All The Monitor's View

  • Paris helps unlock true love

    Like other cities, Paris tries to end a craze by devoted couples to put 'love locks' on bridges and other structures. But the city also suggests other public, collective – even nonmaterial – ways to express the eternal bonds of affection.

  • A court ruling for headscarf liberty

    The Supreme Court’s decision that an employer cannot discriminate against the Muslim practice of wearing a hijab will add to the accommodation of religious practices, especially among minority faiths.

  • How US probe of FIFA bends global norms

    World reaction to the US indictments of world soccer officials shows the prosecution of bribery across borders can challenge global assumptions about corruption.

  • Helping North Koreans ‘live in truth’

    With a renewed focus on human rights in North Korea, the US, Japan, and South Korea can help expose the lies of the Kim regime, adding pressure to end its nuclear program.

  • World soccer’s moment for reform

    US indictments of FIFA officials is a welcome move to clean up the world’s most popular sport. Every dominant sports organization needs better integrity checks against a desire to make money over the need for fair and clean regulation of sport.

  • In Europe and now Asia, a search for ‘common destiny’

    China has adopted the EU’s slogan of ‘common destiny’ for creating a Eurasian economy. Yet the EU’s many new woes call for redefining the core values, or identity, of its union.

  • When fishermen rescue migrants – and nations

    In Southeast Asia, acts of empathy by fishermen in saving refugees adrift at sea help soften the hard stance of Indonesia and Malaysia. They are fishers of both people and goodwill.

  • Nigeria's lesson in battling terrorists

    With an election this past March and a new president taking power, Nigeria illustrates how a democracy stands up for its values against terrorist groups like Boko Haram.

  • Whistle while you work: Wall Street's culture of fingering fraud

    A new federal program of rewarding whistle-blowers in the financial industry is booming. And a survey shows industry insiders favor acting as tipsters against wrongdoing – especially in firms with a culture of integrity.

  • An antidote to IS recruitment of women

    The Islamic State's recruitment of women draws big attention. But less noticed and more important are efforts in Islamic countries to raise the level of women as spiritual guides – able to prevent young women (and men) from joining radical groups.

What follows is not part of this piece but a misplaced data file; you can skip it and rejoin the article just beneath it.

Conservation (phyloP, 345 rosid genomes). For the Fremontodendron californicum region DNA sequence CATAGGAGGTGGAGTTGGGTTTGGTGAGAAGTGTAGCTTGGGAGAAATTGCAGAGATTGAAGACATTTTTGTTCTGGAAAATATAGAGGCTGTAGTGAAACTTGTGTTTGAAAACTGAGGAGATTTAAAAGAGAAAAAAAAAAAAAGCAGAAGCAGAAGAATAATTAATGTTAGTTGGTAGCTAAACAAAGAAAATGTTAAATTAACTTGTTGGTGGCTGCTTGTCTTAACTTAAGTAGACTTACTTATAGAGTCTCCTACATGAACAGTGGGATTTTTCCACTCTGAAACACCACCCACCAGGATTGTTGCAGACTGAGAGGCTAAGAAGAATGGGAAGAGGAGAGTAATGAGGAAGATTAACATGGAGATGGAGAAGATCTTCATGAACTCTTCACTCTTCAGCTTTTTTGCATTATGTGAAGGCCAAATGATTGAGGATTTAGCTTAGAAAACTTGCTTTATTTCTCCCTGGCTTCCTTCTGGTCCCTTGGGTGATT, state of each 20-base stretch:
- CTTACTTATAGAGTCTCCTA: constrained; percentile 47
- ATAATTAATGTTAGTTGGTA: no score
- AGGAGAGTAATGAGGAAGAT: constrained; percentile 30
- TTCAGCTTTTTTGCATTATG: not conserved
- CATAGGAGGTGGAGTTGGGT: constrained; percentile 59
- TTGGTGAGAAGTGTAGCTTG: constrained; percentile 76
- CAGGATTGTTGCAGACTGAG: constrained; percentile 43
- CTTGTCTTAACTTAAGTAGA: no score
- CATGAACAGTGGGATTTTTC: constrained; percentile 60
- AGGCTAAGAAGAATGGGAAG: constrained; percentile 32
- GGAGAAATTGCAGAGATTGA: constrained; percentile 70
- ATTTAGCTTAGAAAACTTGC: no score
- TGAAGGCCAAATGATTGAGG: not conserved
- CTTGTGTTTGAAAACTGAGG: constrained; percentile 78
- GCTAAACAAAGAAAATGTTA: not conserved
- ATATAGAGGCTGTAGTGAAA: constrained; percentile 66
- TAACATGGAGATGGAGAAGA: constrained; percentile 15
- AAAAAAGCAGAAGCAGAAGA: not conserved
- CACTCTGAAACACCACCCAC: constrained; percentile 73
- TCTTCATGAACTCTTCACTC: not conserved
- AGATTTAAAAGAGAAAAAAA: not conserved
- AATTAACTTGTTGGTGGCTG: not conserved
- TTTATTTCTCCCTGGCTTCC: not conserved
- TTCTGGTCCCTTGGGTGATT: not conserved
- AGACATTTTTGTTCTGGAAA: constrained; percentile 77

• The US and a spiral of cyberfear

    In a newly revealed strategy, the Pentagon poses the threat of a digital counterattack on those who launch a cyberattack on the US. This offensive capability, however, might trigger a cyber arms race. Is the US fear well founded to justify a possible escalation of fear?

  • With end of Syria war in sight, so must be a postwar plan

    The US and other nations have stepped up their military role in Syria as the Assad regime weakens. But they must not repeat the mistake made in Iraq and Afghanistan and hold low expectations for postwar reconstruction. Muslim societies can be democratic.

  • Reimagining Africa as innovator

    In preparing a visit to Africa, President Obama hopes to bring US investment in technology. Yet he may find Africa already on its way to indigenous innovation.

  • Keeping critical mass against nuclear weapons

    Almost every country is at a conference to affirm a central plank of world order, the 1970 Nuclear Non-Proliferation Treaty. Even with modest progress to implement the pact, a moral imperative against nuclear weapons is maintained. 

  • Fifty years on, practical lessons from German-Israeli friendship

    On the 50th anniversary of their diplomatic ties, Israel and Germany offer a model for others in reconciling after a dismal past like the Holocaust.

  • Bearing and sharing the burden of asylum seekers

    Only a few countries in the European Union accept the bulk of asylum seekers who make it across the Mediterranean. Sharing the burden would help alleviate the current migrant crisis.

  • A British way for countries in divorce

    Last week’s UK election was not only a win for Conservatives but for the gentler, more persuasive approach by the Scottish Nationalist Party, which won big in Scotland. Now Britain must continue its peaceful model of settling disputes over disunion.

  • Why the Yemen war may be different

    In a step toward moral law in Middle Eastern conflicts, the US persuades Saudi Arabia to propose a ‘humanitarian pause’ in Yemen’s war to allow aid to reach civilians. This may set a pattern for the region’s wars.

  • A women's peace walk across the Koreas

    A group of international women, including Nobel Peace Prize winners, plan to walk between North and South Korea in hopes the two nations will sign a peace pact. Their efforts reflect a rise in women as conflict mediators.

  • Britain's identity-forming election

    Two lesser parties in the May 7 election are doing well enough to challenge Britain’s unity and its bonds with Europe. Voters must remember how peace and security were achieved by a comity of common values. 

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